By RUTH MORGAN
The Starkville News election results flashed on a large screen mounted high on the side of Puller’s Drug Store in no way compared to The New York Times Building in Times Square whose famous electric news ticker display was first used to announce the results of the United States presidential election of 1928.
One Times Square was originally completed in 1904 to serve as the new headquarters of The New York Times. Currently, this building attracts nearly a million spectators yearly. In 1975 and 1980, Newsday sponsored the revival of the election display. Dow Jones, the parent of The Wall Street Journal, now sponsors the ticker.
The Starkville News, then owned by Henry and Morris Meyer, did their best with all that was available at the time to host an elaborate election party in downtown Starkville for everyone in the county in 1947.
They established a network to secure fast returns where election returns would be flashed on a large screen attached to the west side of Puller’s Drug Store located at 201 Main Street and announced over a loudspeaker. Swift and complete coverage of election returns in county, district and state races would be available at the Starkville News Election Party beginning around 7 p.m. Tuesday night.
The party was to be held in a roped-off area on Lafayette Street off Main Street between the old M&F Bank Building (now Polka Tots) and Puller’s Drug Store (now Christine’s Couture, LLC). Police Chief Richey and the city police department in cooperation with the News were to supervise the party. The Starkville News and the Henry Reynolds Insurance Company were located in the M&F Bank Building and the theaters were only a few blocks away that made this an excellent location for the huge party.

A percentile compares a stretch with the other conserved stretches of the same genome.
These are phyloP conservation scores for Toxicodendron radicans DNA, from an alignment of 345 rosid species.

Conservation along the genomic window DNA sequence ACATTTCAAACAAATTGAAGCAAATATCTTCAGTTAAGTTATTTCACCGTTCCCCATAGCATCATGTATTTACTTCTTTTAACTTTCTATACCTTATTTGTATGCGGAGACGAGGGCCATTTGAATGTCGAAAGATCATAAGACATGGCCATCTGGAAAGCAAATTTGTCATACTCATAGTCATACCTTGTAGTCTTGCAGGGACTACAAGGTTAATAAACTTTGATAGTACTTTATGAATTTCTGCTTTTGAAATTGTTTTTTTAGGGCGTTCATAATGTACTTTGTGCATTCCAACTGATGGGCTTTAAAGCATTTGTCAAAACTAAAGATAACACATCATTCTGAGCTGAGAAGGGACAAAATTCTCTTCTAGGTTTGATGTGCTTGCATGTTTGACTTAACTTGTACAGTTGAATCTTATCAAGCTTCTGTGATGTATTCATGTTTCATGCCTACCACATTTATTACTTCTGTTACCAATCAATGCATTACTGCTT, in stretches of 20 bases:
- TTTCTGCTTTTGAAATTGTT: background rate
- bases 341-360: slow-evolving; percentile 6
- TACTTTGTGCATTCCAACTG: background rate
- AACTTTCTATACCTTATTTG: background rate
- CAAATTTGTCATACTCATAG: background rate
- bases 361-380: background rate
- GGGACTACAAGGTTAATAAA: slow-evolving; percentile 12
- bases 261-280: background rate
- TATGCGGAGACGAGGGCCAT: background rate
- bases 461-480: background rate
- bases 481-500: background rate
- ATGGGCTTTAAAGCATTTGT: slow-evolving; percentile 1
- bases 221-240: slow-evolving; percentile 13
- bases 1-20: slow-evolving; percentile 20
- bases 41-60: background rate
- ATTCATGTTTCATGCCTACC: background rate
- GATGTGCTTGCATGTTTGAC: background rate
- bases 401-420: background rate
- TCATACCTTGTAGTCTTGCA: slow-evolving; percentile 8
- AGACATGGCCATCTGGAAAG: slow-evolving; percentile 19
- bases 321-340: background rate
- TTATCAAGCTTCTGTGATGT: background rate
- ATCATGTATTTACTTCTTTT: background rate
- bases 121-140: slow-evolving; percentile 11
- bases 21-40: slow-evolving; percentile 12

The election returns were to be given over a loudspeaker system and projected on a huge screen on Puller’s Drug Store for those who wanted to keep a running score of the returns. The projector was set up in Henry Reynolds’s Insurance Office where all returns would be received.
The News had established an elaborate telephone network to secure election returns as fast as they were tabulated. A complete coverage of the 17 precincts would reflect local voting early in the party. The smaller precincts would probably finish their tabulation before 10 pm.
Direct telephone connection with Northeast Mississippi counties would give returns on the District Attorney, Highway commissioner and Public Service commissioner races in North Mississippi.
With the voters of the state marking a "yard-long" ballot, the state races were expected to be exceedingly slow. The election returns, however, were to be tabulated by the News Office so long as new returns were available. The gubernatorial and other state races would probably start shaping up around midnight.